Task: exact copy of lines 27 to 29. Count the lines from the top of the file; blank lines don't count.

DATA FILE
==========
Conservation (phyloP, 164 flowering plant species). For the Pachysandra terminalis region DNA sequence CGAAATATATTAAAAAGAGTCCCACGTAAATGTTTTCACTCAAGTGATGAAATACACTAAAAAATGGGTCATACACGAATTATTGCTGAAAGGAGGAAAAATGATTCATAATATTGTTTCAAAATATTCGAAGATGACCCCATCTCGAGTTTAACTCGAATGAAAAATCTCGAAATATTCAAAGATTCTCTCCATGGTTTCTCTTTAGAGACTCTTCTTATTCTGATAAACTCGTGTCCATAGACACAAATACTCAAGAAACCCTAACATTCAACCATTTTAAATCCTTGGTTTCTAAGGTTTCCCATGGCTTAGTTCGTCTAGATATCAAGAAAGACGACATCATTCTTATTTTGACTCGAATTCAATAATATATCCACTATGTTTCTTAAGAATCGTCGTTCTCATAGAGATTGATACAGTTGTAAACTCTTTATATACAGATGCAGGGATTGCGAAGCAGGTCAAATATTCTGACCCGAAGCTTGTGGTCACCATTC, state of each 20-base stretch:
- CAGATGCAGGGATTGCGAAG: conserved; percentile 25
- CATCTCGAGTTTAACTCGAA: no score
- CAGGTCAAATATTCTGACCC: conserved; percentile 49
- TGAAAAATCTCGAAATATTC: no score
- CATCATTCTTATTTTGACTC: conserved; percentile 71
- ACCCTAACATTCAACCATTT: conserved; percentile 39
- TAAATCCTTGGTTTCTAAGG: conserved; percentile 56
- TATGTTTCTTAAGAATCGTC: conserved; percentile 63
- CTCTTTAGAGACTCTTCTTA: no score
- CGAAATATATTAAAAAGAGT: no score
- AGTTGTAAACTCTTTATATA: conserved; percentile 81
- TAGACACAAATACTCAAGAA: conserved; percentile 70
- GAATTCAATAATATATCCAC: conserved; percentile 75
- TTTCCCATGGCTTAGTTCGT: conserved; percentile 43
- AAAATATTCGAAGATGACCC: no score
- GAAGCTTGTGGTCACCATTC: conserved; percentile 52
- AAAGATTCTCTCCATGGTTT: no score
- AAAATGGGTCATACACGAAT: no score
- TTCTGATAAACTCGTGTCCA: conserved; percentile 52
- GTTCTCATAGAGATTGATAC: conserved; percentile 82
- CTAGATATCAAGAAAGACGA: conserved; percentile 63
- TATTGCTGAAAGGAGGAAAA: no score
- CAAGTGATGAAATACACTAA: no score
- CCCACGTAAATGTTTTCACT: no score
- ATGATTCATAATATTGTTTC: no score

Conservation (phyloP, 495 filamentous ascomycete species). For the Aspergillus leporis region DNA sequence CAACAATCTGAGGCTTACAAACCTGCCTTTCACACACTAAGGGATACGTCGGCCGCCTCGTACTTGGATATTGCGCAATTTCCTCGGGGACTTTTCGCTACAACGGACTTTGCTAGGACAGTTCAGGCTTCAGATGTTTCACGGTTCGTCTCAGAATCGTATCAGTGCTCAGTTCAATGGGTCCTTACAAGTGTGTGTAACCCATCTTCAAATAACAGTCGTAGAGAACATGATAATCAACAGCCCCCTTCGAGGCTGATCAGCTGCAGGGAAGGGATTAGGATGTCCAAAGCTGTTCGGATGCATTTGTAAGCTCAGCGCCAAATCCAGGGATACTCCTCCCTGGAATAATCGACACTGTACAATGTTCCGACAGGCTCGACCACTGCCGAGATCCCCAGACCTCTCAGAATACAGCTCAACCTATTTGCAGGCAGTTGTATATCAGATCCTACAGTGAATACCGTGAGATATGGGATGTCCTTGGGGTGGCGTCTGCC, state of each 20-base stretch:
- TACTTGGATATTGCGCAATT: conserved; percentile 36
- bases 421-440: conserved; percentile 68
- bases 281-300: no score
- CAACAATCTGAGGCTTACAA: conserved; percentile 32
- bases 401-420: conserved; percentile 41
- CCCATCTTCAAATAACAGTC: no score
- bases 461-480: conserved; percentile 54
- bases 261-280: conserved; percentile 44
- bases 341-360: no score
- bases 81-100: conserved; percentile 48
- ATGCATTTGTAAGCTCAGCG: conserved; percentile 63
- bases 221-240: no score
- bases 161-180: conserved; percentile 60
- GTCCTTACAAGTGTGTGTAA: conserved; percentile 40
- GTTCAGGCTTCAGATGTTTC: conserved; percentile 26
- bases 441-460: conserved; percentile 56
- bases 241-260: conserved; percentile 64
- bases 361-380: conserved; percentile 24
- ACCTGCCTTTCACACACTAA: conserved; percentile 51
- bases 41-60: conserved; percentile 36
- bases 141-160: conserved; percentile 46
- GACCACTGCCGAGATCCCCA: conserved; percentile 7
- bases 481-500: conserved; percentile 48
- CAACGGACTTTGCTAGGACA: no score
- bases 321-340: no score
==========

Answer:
Conservation (phyloP, 495 filamentous ascomycete species). For the Aspergillus leporis region DNA sequence CAACAATCTGAGGCTTACAAACCTGCCTTTCACACACTAAGGGATACGTCGGCCGCCTCGTACTTGGATATTGCGCAATTTCCTCGGGGACTTTTCGCTACAACGGACTTTGCTAGGACAGTTCAGGCTTCAGATGTTTCACGGTTCGTCTCAGAATCGTATCAGTGCTCAGTTCAATGGGTCCTTACAAGTGTGTGTAACCCATCTTCAAATAACAGTCGTAGAGAACATGATAATCAACAGCCCCCTTCGAGGCTGATCAGCTGCAGGGAAGGGATTAGGATGTCCAAAGCTGTTCGGATGCATTTGTAAGCTCAGCGCCAAATCCAGGGATACTCCTCCCTGGAATAATCGACACTGTACAATGTTCCGACAGGCTCGACCACTGCCGAGATCCCCAGACCTCTCAGAATACAGCTCAACCTATTTGCAGGCAGTTGTATATCAGATCCTACAGTGAATACCGTGAGATATGGGATGTCCTTGGGGTGGCGTCTGCC, state of each 20-base stretch:
- TACTTGGATATTGCGCAATT: conserved; percentile 36
- bases 421-440: conserved; percentile 68